Vermont polls see steady stream of Primary voters
SOUTH BURLINGTON, Vt. (WCAX) - Despite the dog days of August and the increasing use of mail-in voting, a number of Vermonters hit the polls to cast their votes in Tuesday’s primary election.
For some Vermonters, it’s a no-brainer. “I have never missed an election,” said Paula Johnson of St. Albans.
For others, like Gianna Morin of South Burlington, it’s a new experience. “I’m a first-time voter, which is exciting,” Morin said.
Dozens of seats were up for grabs at the local, state, and federal levels on Tuesday’s primary election.
“I think things need to be changed in this country and I wanted to make sure I got a vote in,” said Clifford Dutra, a South Burlington voter.
Politicians have been on the campaign trail for months and some Vermonters say hearing from the candidates helped motivate them to vote. “The contact by phone over the last few months by text message was a good incentive because I’m a working mom and it’s hard to get to the polls,” said Bridget Kimsey of South Burlington.
Some voters, like Brattleboro’s Humberto Ramirez, say it was about supporting the issues that matter to them. “The recent Supreme Court ruling regarding Roe vs. Wade, the environment, sustainability, immigration -- those are all huge issues that are on the table this time around,” Ramirez said.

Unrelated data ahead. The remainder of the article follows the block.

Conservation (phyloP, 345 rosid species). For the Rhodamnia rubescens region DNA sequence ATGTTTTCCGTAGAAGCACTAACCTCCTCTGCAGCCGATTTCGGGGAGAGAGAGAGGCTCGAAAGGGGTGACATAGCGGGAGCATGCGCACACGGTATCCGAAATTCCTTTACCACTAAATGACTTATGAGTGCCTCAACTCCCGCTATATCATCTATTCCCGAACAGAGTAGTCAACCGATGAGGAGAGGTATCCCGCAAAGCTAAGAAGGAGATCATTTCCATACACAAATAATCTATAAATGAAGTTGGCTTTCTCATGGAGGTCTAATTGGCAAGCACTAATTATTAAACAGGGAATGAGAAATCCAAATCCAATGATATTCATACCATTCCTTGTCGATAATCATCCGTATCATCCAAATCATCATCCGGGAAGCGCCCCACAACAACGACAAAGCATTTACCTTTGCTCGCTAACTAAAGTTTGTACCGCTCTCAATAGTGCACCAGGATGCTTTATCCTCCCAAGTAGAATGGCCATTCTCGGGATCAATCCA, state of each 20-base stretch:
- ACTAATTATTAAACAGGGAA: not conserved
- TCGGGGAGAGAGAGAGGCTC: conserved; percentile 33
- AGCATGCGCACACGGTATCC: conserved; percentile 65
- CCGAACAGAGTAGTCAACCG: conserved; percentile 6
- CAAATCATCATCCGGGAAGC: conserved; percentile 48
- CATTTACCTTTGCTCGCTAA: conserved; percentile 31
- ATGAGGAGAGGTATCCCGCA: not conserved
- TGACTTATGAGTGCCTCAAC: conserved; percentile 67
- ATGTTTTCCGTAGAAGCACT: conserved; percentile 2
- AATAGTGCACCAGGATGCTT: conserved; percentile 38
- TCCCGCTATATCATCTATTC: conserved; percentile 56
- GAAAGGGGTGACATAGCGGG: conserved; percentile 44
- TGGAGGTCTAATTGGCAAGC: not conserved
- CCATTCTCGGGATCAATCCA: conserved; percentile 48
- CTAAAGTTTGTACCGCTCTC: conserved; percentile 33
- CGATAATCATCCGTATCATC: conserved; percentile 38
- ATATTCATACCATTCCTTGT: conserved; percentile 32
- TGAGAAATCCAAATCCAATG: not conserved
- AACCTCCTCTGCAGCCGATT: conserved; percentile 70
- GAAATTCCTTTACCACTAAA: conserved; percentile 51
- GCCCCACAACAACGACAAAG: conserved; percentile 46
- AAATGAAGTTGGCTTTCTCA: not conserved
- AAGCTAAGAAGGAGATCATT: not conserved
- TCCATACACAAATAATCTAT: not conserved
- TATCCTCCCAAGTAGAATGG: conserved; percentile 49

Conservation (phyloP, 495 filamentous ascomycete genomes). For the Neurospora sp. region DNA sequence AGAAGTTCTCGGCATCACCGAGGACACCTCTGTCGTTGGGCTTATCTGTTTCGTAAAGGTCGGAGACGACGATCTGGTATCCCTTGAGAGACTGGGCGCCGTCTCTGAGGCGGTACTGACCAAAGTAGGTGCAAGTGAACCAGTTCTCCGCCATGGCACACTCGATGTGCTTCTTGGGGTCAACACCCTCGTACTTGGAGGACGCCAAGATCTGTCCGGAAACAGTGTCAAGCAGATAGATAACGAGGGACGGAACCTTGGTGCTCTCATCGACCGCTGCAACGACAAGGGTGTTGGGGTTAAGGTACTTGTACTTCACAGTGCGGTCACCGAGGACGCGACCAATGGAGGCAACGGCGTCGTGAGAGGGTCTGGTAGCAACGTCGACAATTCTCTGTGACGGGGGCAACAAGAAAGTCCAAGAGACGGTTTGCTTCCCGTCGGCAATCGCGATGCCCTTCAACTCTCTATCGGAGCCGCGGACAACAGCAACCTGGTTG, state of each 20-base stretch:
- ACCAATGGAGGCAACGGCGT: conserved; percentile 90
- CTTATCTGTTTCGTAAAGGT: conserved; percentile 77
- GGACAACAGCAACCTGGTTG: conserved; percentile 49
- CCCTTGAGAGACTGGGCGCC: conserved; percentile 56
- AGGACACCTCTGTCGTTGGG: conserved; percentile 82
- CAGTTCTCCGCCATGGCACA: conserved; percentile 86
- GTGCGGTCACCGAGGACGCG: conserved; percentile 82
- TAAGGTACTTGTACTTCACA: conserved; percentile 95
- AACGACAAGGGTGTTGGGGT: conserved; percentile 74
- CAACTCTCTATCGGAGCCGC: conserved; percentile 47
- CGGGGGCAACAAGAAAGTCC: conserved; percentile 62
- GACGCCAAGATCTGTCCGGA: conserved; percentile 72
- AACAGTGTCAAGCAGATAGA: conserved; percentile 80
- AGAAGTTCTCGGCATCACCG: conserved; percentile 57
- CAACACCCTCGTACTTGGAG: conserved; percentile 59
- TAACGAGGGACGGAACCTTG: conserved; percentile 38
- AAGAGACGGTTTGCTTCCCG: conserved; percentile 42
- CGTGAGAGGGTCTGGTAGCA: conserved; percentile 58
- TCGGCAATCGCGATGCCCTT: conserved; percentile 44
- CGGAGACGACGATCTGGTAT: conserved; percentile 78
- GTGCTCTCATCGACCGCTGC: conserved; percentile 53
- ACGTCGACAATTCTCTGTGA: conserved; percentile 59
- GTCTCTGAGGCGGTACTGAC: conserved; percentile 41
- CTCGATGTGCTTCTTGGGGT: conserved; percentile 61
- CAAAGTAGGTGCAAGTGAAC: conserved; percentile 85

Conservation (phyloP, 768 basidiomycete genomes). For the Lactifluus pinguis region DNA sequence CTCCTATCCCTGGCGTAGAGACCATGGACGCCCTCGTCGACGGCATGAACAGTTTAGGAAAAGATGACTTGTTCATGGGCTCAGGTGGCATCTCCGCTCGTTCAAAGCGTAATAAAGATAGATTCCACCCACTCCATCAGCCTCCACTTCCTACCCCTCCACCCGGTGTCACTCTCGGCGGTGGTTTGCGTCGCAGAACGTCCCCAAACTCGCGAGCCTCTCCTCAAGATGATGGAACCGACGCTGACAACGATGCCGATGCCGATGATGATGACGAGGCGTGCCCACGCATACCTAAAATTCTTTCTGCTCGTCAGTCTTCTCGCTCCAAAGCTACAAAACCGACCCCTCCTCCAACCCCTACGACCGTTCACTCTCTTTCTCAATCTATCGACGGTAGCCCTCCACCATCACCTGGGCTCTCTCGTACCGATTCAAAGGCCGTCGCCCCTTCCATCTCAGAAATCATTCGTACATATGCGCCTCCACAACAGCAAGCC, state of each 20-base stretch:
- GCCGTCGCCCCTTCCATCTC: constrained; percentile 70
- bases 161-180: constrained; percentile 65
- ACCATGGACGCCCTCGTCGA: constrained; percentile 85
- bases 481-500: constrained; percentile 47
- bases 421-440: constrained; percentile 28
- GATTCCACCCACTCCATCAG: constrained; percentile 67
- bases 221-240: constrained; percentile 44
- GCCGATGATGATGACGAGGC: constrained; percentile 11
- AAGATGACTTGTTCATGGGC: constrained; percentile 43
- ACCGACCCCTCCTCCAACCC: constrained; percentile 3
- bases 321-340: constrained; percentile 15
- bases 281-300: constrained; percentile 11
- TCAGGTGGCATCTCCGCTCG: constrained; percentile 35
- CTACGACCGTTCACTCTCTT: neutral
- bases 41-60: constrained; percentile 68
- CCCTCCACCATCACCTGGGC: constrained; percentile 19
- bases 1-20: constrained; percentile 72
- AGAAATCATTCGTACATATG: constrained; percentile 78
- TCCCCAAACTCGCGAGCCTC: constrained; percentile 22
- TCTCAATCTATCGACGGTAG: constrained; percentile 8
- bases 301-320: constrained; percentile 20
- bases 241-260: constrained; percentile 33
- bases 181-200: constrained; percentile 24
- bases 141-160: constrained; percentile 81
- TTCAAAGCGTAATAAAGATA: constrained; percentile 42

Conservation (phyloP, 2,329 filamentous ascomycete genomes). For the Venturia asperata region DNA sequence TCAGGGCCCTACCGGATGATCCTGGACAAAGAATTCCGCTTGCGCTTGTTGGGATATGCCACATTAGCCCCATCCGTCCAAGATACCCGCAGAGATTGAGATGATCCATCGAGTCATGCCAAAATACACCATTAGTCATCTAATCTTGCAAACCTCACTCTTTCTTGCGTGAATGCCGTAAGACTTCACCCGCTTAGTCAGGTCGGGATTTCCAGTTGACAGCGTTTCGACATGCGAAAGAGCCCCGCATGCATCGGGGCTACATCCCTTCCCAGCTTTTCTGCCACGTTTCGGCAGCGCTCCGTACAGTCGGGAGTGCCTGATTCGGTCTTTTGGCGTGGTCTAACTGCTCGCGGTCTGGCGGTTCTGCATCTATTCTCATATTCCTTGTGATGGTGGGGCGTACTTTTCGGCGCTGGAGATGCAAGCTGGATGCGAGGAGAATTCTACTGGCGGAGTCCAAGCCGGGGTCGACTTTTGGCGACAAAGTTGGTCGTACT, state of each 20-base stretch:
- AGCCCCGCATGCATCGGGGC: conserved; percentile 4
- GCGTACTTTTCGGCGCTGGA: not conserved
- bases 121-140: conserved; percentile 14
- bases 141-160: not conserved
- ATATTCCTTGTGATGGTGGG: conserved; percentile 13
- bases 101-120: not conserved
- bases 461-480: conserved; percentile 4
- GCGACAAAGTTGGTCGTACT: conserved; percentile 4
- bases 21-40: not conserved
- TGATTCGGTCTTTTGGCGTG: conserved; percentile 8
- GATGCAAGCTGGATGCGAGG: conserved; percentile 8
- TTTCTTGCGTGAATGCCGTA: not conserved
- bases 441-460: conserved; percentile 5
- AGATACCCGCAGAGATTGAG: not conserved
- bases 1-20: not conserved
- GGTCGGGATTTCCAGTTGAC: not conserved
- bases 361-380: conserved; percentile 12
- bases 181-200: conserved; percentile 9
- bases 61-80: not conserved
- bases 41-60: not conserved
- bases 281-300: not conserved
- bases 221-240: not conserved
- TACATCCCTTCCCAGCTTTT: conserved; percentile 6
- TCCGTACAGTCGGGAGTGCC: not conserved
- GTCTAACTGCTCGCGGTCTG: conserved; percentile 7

It’s also a time for Vermonters to support their party and pick who will represent them in November. “It’s really important for me, particularly at this time with the climate of the county -- I want to make sure we get as many conservatives and Republicans in office as possible,” said Brenda Donahue of Barre.
This year’s election comes at a historic time. With Senator Patrick Leahy retiring and Representative Peter Welch hoping to replace him, Vermont has an open House and Senate seat for the first time since 2007.
“The congressional election -- that really matters to me. That was the one that brought me out,” said Scott Funk of Barre.
“For the U..S. Senate, because this is a once in a generation, as they’ve been saying on television,” said Barre’s Margaret Ferguson.
Vermont elections officials say they had received over 42,000 absentee ballots as of Monday and that they had no official estimates of how many Vermonters cast their ballots Tuesday.
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